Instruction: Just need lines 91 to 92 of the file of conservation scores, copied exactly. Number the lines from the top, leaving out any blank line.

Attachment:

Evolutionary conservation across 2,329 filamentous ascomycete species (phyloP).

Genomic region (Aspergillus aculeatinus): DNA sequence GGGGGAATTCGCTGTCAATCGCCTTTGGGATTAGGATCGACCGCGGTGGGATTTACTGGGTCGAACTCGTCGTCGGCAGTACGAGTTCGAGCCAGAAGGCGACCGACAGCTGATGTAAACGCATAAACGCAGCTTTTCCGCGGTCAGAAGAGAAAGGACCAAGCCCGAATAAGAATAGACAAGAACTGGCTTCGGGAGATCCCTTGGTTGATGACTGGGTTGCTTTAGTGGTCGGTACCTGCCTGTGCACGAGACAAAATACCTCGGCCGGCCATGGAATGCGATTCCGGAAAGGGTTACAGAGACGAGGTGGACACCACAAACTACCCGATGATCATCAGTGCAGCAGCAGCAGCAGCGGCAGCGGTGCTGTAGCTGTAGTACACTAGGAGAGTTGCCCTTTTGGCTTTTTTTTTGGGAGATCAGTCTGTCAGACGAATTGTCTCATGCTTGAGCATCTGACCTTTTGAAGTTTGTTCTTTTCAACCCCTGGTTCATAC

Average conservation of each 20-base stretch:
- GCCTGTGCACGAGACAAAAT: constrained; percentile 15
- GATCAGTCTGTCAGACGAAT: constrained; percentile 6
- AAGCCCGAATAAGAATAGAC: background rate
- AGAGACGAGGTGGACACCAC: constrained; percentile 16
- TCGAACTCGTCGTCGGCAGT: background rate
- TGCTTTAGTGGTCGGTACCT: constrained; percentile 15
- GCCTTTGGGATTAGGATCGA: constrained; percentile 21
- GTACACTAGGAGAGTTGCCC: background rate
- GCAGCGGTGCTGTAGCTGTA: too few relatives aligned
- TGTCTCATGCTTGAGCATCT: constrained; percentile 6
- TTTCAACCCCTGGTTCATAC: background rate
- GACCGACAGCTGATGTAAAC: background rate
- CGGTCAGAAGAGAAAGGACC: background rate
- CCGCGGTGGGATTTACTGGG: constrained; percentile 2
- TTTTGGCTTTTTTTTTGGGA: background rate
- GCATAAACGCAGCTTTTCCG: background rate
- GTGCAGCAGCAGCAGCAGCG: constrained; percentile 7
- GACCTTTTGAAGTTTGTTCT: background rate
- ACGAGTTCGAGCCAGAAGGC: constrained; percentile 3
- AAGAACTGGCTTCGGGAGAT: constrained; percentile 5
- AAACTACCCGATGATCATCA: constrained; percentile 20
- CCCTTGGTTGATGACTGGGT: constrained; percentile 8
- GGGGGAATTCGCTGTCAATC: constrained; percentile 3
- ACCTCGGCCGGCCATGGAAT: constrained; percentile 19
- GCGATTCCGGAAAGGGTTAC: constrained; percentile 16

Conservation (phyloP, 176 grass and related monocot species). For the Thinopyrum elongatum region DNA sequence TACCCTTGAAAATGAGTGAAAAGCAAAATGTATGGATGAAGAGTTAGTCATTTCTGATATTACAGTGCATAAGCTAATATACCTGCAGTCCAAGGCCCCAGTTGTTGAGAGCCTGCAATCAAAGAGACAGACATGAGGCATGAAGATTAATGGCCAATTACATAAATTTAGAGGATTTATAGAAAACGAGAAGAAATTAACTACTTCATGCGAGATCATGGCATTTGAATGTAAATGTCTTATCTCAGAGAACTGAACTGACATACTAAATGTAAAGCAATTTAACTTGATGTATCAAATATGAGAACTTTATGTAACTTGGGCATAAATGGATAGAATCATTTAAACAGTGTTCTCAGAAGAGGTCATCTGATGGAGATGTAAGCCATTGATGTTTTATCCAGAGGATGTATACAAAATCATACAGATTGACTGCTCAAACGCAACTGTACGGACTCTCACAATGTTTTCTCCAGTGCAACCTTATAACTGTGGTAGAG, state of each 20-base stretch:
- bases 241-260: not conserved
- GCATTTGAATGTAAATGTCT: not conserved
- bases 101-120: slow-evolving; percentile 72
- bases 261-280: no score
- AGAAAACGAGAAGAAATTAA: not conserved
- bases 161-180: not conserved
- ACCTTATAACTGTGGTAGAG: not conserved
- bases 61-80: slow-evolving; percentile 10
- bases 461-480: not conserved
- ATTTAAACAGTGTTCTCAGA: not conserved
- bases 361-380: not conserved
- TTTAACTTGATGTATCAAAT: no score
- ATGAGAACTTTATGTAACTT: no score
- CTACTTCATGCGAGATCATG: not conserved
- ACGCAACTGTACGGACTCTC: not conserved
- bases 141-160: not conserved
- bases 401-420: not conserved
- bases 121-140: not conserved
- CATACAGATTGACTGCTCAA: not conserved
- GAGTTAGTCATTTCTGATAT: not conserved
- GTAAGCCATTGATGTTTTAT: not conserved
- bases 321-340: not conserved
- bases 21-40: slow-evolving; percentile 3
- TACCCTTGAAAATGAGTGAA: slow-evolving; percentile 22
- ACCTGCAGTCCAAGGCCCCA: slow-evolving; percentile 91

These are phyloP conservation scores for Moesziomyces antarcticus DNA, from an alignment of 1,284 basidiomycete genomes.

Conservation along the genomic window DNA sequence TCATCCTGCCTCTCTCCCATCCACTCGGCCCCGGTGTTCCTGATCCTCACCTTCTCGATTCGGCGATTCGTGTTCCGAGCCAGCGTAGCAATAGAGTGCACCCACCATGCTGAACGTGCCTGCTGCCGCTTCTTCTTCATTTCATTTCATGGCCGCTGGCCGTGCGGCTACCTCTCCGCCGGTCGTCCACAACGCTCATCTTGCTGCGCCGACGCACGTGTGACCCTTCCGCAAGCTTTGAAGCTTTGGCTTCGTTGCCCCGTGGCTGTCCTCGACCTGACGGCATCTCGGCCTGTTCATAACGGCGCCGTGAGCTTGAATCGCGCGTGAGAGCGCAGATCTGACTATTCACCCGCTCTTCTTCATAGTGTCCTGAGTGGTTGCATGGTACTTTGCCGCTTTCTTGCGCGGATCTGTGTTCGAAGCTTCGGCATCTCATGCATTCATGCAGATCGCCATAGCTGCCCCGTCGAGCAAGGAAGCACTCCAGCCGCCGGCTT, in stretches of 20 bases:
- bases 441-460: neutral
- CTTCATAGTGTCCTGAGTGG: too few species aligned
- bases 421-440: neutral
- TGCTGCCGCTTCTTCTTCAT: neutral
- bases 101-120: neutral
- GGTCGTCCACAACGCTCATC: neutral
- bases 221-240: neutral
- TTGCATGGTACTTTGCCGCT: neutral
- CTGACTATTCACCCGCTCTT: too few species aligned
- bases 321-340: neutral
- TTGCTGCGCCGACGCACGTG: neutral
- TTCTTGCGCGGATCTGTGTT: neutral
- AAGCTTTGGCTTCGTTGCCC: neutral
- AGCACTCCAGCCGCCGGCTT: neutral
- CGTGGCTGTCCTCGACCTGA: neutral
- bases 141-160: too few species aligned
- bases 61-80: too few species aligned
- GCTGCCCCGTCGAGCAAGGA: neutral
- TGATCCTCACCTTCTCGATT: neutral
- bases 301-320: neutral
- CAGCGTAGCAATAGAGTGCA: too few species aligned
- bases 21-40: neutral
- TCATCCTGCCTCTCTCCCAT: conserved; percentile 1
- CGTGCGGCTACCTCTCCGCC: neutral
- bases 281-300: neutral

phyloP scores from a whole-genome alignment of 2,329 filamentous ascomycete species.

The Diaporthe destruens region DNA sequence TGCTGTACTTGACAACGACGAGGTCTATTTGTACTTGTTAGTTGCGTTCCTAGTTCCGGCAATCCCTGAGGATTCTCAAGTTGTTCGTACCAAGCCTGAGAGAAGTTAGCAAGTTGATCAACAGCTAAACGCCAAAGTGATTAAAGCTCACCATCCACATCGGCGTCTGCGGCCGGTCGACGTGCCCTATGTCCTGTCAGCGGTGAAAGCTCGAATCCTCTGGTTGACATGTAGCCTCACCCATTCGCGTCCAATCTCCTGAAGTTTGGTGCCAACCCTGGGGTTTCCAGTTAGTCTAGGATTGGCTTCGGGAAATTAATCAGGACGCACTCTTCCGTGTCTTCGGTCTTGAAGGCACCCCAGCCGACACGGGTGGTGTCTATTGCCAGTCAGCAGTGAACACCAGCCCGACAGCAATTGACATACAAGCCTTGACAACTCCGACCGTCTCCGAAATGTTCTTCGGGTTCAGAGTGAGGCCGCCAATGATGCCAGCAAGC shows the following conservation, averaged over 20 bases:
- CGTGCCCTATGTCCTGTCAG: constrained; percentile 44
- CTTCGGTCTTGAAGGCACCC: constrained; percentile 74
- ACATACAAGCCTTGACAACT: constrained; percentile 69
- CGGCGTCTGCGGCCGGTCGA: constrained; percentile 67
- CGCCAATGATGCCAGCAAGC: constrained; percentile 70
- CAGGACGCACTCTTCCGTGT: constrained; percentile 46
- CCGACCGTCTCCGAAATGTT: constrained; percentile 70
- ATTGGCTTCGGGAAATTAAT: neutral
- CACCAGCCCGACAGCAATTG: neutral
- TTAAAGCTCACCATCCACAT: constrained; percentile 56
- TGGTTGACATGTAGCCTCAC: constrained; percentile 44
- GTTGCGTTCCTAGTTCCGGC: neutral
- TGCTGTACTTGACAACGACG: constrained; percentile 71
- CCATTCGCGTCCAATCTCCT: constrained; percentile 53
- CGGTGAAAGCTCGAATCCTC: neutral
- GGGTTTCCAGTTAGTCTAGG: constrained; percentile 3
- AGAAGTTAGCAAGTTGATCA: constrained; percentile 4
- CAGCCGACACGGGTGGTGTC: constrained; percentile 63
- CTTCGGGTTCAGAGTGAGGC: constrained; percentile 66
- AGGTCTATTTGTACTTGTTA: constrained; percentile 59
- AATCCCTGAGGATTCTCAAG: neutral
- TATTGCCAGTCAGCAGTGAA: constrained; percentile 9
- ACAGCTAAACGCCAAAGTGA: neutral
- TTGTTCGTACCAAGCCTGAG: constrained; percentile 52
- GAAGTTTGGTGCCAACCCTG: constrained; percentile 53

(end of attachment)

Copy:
- ATTGGCTTCGGGAAATTAAT: neutral
- CACCAGCCCGACAGCAATTG: neutral